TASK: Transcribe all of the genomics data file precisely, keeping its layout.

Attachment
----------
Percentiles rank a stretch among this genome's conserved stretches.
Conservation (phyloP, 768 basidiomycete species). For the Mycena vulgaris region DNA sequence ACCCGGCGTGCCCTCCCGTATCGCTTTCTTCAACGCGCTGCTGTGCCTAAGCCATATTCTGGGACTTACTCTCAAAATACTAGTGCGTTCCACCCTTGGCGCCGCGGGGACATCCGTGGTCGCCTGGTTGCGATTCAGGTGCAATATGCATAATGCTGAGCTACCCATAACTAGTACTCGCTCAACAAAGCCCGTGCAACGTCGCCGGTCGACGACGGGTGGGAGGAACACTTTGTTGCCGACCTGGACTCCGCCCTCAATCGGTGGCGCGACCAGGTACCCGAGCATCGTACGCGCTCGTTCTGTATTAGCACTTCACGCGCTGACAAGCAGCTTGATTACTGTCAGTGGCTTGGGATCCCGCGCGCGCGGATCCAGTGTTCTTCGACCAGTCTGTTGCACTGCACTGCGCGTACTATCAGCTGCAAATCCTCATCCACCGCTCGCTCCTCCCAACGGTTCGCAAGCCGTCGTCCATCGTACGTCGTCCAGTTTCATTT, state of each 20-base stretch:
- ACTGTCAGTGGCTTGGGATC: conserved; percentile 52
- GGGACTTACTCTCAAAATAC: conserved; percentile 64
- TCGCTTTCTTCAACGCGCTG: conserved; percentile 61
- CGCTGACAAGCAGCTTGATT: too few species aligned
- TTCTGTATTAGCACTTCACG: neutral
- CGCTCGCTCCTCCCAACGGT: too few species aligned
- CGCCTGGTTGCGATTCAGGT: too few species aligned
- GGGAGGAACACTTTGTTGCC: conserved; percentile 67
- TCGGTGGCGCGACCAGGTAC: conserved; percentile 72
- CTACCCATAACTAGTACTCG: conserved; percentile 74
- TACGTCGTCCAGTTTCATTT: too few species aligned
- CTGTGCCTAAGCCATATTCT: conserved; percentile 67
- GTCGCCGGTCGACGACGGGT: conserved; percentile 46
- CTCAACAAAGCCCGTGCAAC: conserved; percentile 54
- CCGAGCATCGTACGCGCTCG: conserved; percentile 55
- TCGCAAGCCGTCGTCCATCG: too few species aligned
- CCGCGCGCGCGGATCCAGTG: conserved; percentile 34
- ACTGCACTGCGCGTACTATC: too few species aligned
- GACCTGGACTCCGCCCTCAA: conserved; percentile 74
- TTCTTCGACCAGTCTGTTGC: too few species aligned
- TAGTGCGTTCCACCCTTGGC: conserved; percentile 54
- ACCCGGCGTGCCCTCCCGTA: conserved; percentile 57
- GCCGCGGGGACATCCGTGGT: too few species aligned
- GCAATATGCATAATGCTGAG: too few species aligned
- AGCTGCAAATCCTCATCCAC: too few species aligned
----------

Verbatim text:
Percentiles rank a stretch among this genome's conserved stretches.
Conservation (phyloP, 768 basidiomycete species). For the Mycena vulgaris region DNA sequence ACCCGGCGTGCCCTCCCGTATCGCTTTCTTCAACGCGCTGCTGTGCCTAAGCCATATTCTGGGACTTACTCTCAAAATACTAGTGCGTTCCACCCTTGGCGCCGCGGGGACATCCGTGGTCGCCTGGTTGCGATTCAGGTGCAATATGCATAATGCTGAGCTACCCATAACTAGTACTCGCTCAACAAAGCCCGTGCAACGTCGCCGGTCGACGACGGGTGGGAGGAACACTTTGTTGCCGACCTGGACTCCGCCCTCAATCGGTGGCGCGACCAGGTACCCGAGCATCGTACGCGCTCGTTCTGTATTAGCACTTCACGCGCTGACAAGCAGCTTGATTACTGTCAGTGGCTTGGGATCCCGCGCGCGCGGATCCAGTGTTCTTCGACCAGTCTGTTGCACTGCACTGCGCGTACTATCAGCTGCAAATCCTCATCCACCGCTCGCTCCTCCCAACGGTTCGCAAGCCGTCGTCCATCGTACGTCGTCCAGTTTCATTT, state of each 20-base stretch:
- ACTGTCAGTGGCTTGGGATC: conserved; percentile 52
- GGGACTTACTCTCAAAATAC: conserved; percentile 64
- TCGCTTTCTTCAACGCGCTG: conserved; percentile 61
- CGCTGACAAGCAGCTTGATT: too few species aligned
- TTCTGTATTAGCACTTCACG: neutral
- CGCTCGCTCCTCCCAACGGT: too few species aligned
- CGCCTGGTTGCGATTCAGGT: too few species aligned
- GGGAGGAACACTTTGTTGCC: conserved; percentile 67
- TCGGTGGCGCGACCAGGTAC: conserved; percentile 72
- CTACCCATAACTAGTACTCG: conserved; percentile 74
- TACGTCGTCCAGTTTCATTT: too few species aligned
- CTGTGCCTAAGCCATATTCT: conserved; percentile 67
- GTCGCCGGTCGACGACGGGT: conserved; percentile 46
- CTCAACAAAGCCCGTGCAAC: conserved; percentile 54
- CCGAGCATCGTACGCGCTCG: conserved; percentile 55
- TCGCAAGCCGTCGTCCATCG: too few species aligned
- CCGCGCGCGCGGATCCAGTG: conserved; percentile 34
- ACTGCACTGCGCGTACTATC: too few species aligned
- GACCTGGACTCCGCCCTCAA: conserved; percentile 74
- TTCTTCGACCAGTCTGTTGC: too few species aligned
- TAGTGCGTTCCACCCTTGGC: conserved; percentile 54
- ACCCGGCGTGCCCTCCCGTA: conserved; percentile 57
- GCCGCGGGGACATCCGTGGT: too few species aligned
- GCAATATGCATAATGCTGAG: too few species aligned
- AGCTGCAAATCCTCATCCAC: too few species aligned